The Dungeness crab has an average lifespan of about ten years. Therefore, only male Dungeness is harvested to ensure the sustainability of the species.

Also, their Washington and Oregon harvest season spans from December to August the following year. Alaska harvesting happens from the middle of June to September, and harvesting in Canada is mainly during May and June, followed by September and October.

Snow Crab

Snow crabs prefer the cold conditions of the North Atlantic and North Pacific regions. In addition, they are also found as far as the Arctic Ocean, Greenland, and north of Norway in the Atlantic Ocean. Other areas include the Sea of Japan, the Gulf of Alaska, and even as far south as California.

The Snow crab has an average lifespan of almost twenty years, about five years longer than Dungeness. Their harvesting season typically starts in April and extends to November. Not all, but most U.S. consumers get their Snow crabs from Canada, where they are harvested and exported across the border.

Dungeness Crab vs. Snow Crab: Description

Appearance is a prominent factor in identifying and distinguishing between crab types. For example, on a high level, Dungeness crabs have thinner and smaller legs, but their body is larger than the Snow crabs.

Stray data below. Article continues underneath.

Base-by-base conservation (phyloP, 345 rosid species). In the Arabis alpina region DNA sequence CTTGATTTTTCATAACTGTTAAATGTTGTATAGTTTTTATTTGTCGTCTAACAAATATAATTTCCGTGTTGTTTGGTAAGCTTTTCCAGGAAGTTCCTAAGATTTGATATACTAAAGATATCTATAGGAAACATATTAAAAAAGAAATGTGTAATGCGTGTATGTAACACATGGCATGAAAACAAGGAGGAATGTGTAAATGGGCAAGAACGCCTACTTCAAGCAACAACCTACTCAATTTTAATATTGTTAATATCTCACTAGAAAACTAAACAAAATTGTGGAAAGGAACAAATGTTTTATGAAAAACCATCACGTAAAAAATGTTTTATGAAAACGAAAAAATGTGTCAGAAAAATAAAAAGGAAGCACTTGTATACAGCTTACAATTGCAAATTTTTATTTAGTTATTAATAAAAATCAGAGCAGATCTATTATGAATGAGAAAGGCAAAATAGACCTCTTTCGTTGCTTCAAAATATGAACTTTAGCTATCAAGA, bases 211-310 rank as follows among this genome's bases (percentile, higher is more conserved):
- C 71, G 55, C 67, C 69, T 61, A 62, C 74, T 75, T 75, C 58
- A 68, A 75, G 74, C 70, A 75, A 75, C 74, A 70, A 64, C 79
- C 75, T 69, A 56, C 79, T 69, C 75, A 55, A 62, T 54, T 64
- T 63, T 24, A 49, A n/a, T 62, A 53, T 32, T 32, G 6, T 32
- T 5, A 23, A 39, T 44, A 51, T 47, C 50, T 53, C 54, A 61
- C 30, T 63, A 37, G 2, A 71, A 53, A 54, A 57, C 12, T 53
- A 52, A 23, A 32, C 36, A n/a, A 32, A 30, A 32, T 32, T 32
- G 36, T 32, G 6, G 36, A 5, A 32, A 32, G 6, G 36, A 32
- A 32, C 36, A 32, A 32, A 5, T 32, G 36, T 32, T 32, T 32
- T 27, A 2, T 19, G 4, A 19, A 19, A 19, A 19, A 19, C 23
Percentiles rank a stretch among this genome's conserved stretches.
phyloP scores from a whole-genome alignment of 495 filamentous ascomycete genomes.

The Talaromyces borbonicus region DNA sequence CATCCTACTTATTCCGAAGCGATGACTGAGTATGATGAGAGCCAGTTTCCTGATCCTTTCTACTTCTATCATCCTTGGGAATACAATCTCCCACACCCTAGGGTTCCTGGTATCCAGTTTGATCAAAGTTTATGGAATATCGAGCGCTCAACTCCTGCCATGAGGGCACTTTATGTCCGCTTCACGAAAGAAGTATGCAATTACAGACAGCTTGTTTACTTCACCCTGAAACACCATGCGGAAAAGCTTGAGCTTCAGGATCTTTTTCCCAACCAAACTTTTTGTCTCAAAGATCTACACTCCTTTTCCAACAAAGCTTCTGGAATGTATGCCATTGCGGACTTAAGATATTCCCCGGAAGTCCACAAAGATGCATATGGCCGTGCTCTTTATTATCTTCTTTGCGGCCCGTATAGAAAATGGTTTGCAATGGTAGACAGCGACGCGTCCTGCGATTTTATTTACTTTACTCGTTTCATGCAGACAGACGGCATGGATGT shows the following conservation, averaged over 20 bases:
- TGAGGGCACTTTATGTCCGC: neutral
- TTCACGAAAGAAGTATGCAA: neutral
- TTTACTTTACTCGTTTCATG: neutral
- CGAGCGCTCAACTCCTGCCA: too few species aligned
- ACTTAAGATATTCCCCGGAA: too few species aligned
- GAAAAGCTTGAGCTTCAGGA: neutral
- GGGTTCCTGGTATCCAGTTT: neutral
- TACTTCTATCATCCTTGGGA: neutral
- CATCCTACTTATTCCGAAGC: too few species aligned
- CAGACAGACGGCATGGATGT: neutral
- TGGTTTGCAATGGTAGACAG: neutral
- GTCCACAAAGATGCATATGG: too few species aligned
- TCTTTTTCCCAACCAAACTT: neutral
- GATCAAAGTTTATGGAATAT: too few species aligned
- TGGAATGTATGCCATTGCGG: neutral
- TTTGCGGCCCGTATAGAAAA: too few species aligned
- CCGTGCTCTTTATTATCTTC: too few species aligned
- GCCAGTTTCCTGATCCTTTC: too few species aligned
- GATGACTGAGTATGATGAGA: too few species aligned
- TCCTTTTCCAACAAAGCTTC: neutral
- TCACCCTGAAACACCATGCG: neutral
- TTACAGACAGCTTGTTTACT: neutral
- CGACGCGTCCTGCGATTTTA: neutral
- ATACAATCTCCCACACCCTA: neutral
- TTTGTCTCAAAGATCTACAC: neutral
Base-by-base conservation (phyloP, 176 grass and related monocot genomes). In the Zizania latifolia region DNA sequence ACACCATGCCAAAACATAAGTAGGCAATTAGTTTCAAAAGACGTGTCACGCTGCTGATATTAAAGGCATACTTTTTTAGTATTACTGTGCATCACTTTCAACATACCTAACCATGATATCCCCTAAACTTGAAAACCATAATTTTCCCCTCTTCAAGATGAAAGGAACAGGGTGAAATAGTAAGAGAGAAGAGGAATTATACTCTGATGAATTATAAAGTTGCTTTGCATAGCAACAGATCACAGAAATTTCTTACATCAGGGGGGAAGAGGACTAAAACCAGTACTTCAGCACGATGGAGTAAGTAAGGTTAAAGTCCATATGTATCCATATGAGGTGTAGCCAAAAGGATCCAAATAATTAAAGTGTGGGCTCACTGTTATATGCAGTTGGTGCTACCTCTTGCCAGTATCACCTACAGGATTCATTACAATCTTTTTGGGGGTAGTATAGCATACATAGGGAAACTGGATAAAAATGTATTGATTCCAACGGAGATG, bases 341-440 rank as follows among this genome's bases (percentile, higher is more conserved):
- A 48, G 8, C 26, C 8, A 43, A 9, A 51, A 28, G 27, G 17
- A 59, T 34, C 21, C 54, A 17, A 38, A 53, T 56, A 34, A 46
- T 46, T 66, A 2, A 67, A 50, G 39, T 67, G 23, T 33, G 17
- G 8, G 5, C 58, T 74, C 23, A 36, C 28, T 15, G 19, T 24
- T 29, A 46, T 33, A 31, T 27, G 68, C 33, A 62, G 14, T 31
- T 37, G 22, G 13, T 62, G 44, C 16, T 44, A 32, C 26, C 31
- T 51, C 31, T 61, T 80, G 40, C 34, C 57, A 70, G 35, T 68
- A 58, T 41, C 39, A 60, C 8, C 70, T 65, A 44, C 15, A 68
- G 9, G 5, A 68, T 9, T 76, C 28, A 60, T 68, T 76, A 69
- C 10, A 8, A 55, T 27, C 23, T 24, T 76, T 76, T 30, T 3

Dungeness Crab

With their wide, long, hard-shell bodies, Dungeness crabs are the largest of the common edible crabs. In addition, their legs are somewhat curved, thinner, and smaller than the Snow crabs. They can typically weigh about three or even four pounds. Also, the Dungeness crab’s body length averages 8 to 10 inches. So naturally, a Dungeness will produce about 70% body and 30% leg meat.

Although they are large and heavy, because of the relatively small legs, they provide less leg meat per serving, and roughly 25 percent of their weight, is meat. Dungeness crabs have a brownish gray with a purple shine back. However, some Dungeness crabs have a lighter brown, rusty orange color, their underside is creamy, and typically, their claw’s tips are white.

Snow Crab

Snow crabs have a smaller and rounder body than Dungeness; however, they have longer and thicker legs. As a result, they grow to a similar weight of about three and sometimes four pounds. Also, because of their giant legs, they provide almost 20 percent meat of their total body weight.

Snow crabs are related to King crabs and are mostly legs than the body. Therefore, the body of a snow crab typically grows to only about 6 to 8 inches. In addition, the male Snow crabs can grow to almost twice the female size. Snow crabs are primarily orange or reddish when young and can change to darker green areas as they age.  

Dungeness Crab vs. Snow Crab: Taste

Most people find all the differences between crabs fascinating and informative. However, as they say, the proof is in the pudding. Although both have a similar taste, many would argue that one has a more distinct flavor in comparison, which is a noteworthy difference. In addition, personal preference also plays a role as some may prefer one above the other.